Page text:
Inspired by liberal theories of mid-century architects like Lina Bo Bardi and Aldo van Eyck, Namelok designed House 1 as a perfect base for a young and modern family. Namelok’s take on the family’s wishes translated in three design principles: the kitchen as the beating heart, openness through horizontal and vertical connections and visible constructions vs. tangible textures.
The house, overlooking a typically Dutch polder landscape with the skyline of Rotterdam at the horizon, consists of a rough base topped with an asymmetrical timber box. The house stands in line with the elongated plot, leaving space for terraces and a garden around. The three main materials used in the exterior – coarse plaster, vertical western red cedar slats and frost grey bricks – work perfectly together by defining and uniting different parts of the house. For example, the brick chimney features both an exterior and interior fireplace and connects the garden terrace to the living area. Even more, the chimney functions as a wall in one of the bedrooms, visually linking it to the rest of the house.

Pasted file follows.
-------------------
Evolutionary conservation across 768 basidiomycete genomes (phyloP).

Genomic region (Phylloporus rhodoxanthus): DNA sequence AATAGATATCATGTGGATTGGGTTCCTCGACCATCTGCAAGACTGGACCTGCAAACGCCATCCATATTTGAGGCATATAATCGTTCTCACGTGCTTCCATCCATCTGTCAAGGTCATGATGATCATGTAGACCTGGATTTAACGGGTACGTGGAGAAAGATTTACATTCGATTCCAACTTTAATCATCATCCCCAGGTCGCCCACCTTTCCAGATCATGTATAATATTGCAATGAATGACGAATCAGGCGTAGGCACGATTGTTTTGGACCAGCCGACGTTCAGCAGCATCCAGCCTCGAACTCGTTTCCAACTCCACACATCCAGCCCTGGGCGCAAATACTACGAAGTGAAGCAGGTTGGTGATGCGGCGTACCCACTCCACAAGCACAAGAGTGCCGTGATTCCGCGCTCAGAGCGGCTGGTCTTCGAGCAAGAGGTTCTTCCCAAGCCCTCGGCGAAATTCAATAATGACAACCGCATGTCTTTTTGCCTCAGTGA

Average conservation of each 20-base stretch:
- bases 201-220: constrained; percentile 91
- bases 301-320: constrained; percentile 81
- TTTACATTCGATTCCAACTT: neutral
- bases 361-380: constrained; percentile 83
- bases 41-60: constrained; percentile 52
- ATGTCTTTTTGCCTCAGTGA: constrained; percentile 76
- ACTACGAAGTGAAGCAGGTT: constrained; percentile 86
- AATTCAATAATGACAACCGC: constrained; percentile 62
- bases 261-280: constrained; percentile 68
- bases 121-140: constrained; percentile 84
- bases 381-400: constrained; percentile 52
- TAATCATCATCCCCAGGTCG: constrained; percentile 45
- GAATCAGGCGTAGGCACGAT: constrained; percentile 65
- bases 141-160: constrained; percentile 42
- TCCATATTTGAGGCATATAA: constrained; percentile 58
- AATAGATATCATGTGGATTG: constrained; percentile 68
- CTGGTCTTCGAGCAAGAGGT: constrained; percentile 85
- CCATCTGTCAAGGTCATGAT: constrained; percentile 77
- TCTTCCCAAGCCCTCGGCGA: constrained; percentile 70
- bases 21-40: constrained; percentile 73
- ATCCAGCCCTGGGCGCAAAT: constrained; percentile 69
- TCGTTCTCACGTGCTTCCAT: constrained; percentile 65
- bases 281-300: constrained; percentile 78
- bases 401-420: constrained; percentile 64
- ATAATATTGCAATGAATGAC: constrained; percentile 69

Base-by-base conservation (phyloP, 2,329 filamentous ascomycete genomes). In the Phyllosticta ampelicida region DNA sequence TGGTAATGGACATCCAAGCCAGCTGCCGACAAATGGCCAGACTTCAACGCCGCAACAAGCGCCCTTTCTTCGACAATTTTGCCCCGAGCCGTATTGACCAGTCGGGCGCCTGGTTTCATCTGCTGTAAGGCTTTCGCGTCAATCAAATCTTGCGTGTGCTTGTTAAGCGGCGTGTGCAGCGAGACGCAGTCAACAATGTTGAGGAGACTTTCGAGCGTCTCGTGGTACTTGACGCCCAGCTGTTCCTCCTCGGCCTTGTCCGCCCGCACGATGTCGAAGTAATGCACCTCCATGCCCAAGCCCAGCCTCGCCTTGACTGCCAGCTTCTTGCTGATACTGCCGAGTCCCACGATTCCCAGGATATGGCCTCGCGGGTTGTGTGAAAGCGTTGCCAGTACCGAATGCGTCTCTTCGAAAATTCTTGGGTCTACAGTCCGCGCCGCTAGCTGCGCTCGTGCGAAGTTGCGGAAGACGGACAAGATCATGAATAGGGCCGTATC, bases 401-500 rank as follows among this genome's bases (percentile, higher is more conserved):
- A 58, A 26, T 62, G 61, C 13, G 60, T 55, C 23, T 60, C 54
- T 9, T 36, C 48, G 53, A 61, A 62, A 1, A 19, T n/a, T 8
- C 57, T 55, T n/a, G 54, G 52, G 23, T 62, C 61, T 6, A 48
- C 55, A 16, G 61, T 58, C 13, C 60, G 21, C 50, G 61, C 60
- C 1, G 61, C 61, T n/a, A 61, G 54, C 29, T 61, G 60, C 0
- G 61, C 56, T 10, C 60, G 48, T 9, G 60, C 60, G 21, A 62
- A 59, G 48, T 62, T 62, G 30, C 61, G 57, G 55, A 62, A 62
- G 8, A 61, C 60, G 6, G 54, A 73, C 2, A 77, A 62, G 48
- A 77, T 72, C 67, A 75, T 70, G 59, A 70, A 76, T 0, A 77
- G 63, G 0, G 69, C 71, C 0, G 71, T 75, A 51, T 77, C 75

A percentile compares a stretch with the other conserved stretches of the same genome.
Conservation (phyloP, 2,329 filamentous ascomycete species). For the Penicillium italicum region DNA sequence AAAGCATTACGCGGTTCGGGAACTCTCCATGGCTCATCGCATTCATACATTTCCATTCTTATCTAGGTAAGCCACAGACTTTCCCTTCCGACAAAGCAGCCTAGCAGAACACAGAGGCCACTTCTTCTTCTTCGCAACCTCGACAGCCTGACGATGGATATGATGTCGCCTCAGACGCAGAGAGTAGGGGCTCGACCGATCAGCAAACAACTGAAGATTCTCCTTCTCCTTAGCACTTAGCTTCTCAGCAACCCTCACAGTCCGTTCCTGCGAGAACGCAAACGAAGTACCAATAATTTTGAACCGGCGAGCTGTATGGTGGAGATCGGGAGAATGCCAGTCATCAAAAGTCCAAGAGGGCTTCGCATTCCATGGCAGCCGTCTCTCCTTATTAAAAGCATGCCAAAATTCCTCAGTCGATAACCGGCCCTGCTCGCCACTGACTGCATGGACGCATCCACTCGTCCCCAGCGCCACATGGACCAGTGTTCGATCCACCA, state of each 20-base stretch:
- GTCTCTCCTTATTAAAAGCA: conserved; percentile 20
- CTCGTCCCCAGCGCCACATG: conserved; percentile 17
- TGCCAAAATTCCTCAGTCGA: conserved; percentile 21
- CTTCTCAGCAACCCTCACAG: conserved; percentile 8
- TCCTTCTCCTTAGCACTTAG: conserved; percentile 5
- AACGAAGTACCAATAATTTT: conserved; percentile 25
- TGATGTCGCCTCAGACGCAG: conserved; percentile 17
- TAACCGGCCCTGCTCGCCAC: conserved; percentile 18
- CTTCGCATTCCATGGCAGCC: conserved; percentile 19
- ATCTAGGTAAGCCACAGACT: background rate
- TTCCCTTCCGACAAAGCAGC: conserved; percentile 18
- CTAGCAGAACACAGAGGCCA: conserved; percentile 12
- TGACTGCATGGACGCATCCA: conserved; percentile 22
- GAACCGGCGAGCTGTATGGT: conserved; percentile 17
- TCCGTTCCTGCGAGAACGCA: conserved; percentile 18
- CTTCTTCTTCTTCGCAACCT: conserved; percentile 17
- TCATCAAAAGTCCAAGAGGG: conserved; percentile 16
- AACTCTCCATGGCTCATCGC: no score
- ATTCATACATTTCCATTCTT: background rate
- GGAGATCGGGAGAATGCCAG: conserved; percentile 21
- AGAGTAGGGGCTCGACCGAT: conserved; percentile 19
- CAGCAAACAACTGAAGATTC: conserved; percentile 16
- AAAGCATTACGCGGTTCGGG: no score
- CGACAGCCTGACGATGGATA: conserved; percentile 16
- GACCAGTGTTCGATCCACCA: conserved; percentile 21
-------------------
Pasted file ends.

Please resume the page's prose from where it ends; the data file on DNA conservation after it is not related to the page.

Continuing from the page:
The interior of the house is built around the spacious kitchen/living area. Here, a carefully framed view acts as a beautiful landscape that looks like it’s painted by a Dutch Master from the Golden Age. The open and light kitchen area extends all the way up to the roof, through the wide vide. This is in great contrast with the sitting room on the other side of the chimney: an intimate, dim place for more quiet nights with the family. By giving character to the different spaces in the house, the house itself gets an identity that fits the residents.
The second floor consists of two bedrooms, one standalone bathroom and one en suite master bedroom. The traditional timber roofing gives a lot of warmth to the speaking yet minimalistic designed rooms, connected through a corridor that leads along the vide and patterned glass window.